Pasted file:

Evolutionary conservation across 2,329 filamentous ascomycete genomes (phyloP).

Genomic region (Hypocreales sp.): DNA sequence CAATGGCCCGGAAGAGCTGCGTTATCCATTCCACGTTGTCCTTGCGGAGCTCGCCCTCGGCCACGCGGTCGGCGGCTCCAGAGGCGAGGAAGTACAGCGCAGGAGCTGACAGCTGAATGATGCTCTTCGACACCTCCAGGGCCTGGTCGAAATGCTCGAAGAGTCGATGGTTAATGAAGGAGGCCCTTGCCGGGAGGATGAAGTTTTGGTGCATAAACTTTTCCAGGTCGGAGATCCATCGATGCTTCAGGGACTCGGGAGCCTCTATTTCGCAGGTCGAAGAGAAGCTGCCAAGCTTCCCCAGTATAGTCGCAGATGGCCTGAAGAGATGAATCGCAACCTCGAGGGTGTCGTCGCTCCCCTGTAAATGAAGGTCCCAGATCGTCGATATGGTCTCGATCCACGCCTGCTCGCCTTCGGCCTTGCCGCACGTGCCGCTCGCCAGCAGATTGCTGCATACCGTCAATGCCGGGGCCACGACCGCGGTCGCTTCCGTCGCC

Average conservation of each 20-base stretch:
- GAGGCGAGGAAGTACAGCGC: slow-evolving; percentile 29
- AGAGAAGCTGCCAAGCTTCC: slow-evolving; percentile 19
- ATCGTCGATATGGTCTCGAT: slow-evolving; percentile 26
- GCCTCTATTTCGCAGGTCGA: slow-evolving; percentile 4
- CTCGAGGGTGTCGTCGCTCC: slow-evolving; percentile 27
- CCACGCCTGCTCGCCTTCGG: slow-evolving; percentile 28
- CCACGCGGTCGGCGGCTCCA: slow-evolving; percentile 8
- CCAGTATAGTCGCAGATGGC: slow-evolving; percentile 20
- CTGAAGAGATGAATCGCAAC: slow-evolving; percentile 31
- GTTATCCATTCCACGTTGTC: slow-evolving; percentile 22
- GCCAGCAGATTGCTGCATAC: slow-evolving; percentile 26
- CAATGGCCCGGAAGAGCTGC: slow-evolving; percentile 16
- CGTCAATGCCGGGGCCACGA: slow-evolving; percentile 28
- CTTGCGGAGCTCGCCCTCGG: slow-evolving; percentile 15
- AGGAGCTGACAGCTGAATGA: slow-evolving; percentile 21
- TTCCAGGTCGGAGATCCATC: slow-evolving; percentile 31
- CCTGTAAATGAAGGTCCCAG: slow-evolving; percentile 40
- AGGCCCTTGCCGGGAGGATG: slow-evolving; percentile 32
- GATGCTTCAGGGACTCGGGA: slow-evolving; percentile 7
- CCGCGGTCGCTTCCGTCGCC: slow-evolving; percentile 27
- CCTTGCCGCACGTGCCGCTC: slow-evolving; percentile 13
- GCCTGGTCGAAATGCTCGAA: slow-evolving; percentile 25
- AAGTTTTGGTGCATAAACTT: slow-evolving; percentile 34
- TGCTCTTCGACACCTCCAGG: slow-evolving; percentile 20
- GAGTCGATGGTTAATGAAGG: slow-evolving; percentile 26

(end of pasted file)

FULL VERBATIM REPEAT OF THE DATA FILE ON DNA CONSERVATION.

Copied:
Evolutionary conservation across 2,329 filamentous ascomycete genomes (phyloP).

Genomic region (Hypocreales sp.): DNA sequence CAATGGCCCGGAAGAGCTGCGTTATCCATTCCACGTTGTCCTTGCGGAGCTCGCCCTCGGCCACGCGGTCGGCGGCTCCAGAGGCGAGGAAGTACAGCGCAGGAGCTGACAGCTGAATGATGCTCTTCGACACCTCCAGGGCCTGGTCGAAATGCTCGAAGAGTCGATGGTTAATGAAGGAGGCCCTTGCCGGGAGGATGAAGTTTTGGTGCATAAACTTTTCCAGGTCGGAGATCCATCGATGCTTCAGGGACTCGGGAGCCTCTATTTCGCAGGTCGAAGAGAAGCTGCCAAGCTTCCCCAGTATAGTCGCAGATGGCCTGAAGAGATGAATCGCAACCTCGAGGGTGTCGTCGCTCCCCTGTAAATGAAGGTCCCAGATCGTCGATATGGTCTCGATCCACGCCTGCTCGCCTTCGGCCTTGCCGCACGTGCCGCTCGCCAGCAGATTGCTGCATACCGTCAATGCCGGGGCCACGACCGCGGTCGCTTCCGTCGCC

Average conservation of each 20-base stretch:
- GAGGCGAGGAAGTACAGCGC: slow-evolving; percentile 29
- AGAGAAGCTGCCAAGCTTCC: slow-evolving; percentile 19
- ATCGTCGATATGGTCTCGAT: slow-evolving; percentile 26
- GCCTCTATTTCGCAGGTCGA: slow-evolving; percentile 4
- CTCGAGGGTGTCGTCGCTCC: slow-evolving; percentile 27
- CCACGCCTGCTCGCCTTCGG: slow-evolving; percentile 28
- CCACGCGGTCGGCGGCTCCA: slow-evolving; percentile 8
- CCAGTATAGTCGCAGATGGC: slow-evolving; percentile 20
- CTGAAGAGATGAATCGCAAC: slow-evolving; percentile 31
- GTTATCCATTCCACGTTGTC: slow-evolving; percentile 22
- GCCAGCAGATTGCTGCATAC: slow-evolving; percentile 26
- CAATGGCCCGGAAGAGCTGC: slow-evolving; percentile 16
- CGTCAATGCCGGGGCCACGA: slow-evolving; percentile 28
- CTTGCGGAGCTCGCCCTCGG: slow-evolving; percentile 15
- AGGAGCTGACAGCTGAATGA: slow-evolving; percentile 21
- TTCCAGGTCGGAGATCCATC: slow-evolving; percentile 31
- CCTGTAAATGAAGGTCCCAG: slow-evolving; percentile 40
- AGGCCCTTGCCGGGAGGATG: slow-evolving; percentile 32
- GATGCTTCAGGGACTCGGGA: slow-evolving; percentile 7
- CCGCGGTCGCTTCCGTCGCC: slow-evolving; percentile 27
- CCTTGCCGCACGTGCCGCTC: slow-evolving; percentile 13
- GCCTGGTCGAAATGCTCGAA: slow-evolving; percentile 25
- AAGTTTTGGTGCATAAACTT: slow-evolving; percentile 34
- TGCTCTTCGACACCTCCAGG: slow-evolving; percentile 20
- GAGTCGATGGTTAATGAAGG: slow-evolving; percentile 26